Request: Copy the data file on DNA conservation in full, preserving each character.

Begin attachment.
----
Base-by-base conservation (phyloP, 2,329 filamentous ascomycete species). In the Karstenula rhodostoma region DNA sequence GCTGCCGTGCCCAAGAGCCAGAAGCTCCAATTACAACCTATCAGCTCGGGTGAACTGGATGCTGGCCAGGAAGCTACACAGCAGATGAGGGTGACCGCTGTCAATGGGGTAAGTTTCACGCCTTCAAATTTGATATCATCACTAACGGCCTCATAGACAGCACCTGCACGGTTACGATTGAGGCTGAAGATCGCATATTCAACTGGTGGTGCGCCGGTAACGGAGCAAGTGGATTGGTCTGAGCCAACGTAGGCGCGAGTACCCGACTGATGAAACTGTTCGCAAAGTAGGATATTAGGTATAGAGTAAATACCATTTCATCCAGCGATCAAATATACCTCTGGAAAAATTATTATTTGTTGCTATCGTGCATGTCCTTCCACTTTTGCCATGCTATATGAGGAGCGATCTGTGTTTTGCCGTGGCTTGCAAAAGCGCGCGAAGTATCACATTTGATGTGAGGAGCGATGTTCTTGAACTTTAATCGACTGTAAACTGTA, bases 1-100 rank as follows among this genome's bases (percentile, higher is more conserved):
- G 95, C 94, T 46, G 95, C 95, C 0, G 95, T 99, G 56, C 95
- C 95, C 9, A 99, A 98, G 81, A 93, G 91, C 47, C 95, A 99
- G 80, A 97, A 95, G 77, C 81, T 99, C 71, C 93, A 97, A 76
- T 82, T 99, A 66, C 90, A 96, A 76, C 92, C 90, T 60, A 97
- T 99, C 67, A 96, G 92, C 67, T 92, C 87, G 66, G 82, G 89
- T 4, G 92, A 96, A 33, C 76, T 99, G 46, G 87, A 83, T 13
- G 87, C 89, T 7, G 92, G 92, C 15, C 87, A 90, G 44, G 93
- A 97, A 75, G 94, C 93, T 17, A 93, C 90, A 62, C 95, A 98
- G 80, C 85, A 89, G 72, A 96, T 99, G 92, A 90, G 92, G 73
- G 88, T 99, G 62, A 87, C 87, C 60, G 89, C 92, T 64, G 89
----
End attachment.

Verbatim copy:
Base-by-base conservation (phyloP, 2,329 filamentous ascomycete species). In the Karstenula rhodostoma region DNA sequence GCTGCCGTGCCCAAGAGCCAGAAGCTCCAATTACAACCTATCAGCTCGGGTGAACTGGATGCTGGCCAGGAAGCTACACAGCAGATGAGGGTGACCGCTGTCAATGGGGTAAGTTTCACGCCTTCAAATTTGATATCATCACTAACGGCCTCATAGACAGCACCTGCACGGTTACGATTGAGGCTGAAGATCGCATATTCAACTGGTGGTGCGCCGGTAACGGAGCAAGTGGATTGGTCTGAGCCAACGTAGGCGCGAGTACCCGACTGATGAAACTGTTCGCAAAGTAGGATATTAGGTATAGAGTAAATACCATTTCATCCAGCGATCAAATATACCTCTGGAAAAATTATTATTTGTTGCTATCGTGCATGTCCTTCCACTTTTGCCATGCTATATGAGGAGCGATCTGTGTTTTGCCGTGGCTTGCAAAAGCGCGCGAAGTATCACATTTGATGTGAGGAGCGATGTTCTTGAACTTTAATCGACTGTAAACTGTA, bases 1-100 rank as follows among this genome's bases (percentile, higher is more conserved):
- G 95, C 94, T 46, G 95, C 95, C 0, G 95, T 99, G 56, C 95
- C 95, C 9, A 99, A 98, G 81, A 93, G 91, C 47, C 95, A 99
- G 80, A 97, A 95, G 77, C 81, T 99, C 71, C 93, A 97, A 76
- T 82, T 99, A 66, C 90, A 96, A 76, C 92, C 90, T 60, A 97
- T 99, C 67, A 96, G 92, C 67, T 92, C 87, G 66, G 82, G 89
- T 4, G 92, A 96, A 33, C 76, T 99, G 46, G 87, A 83, T 13
- G 87, C 89, T 7, G 92, G 92, C 15, C 87, A 90, G 44, G 93
- A 97, A 75, G 94, C 93, T 17, A 93, C 90, A 62, C 95, A 98
- G 80, C 85, A 89, G 72, A 96, T 99, G 92, A 90, G 92, G 73
- G 88, T 99, G 62, A 87, C 87, C 60, G 89, C 92, T 64, G 89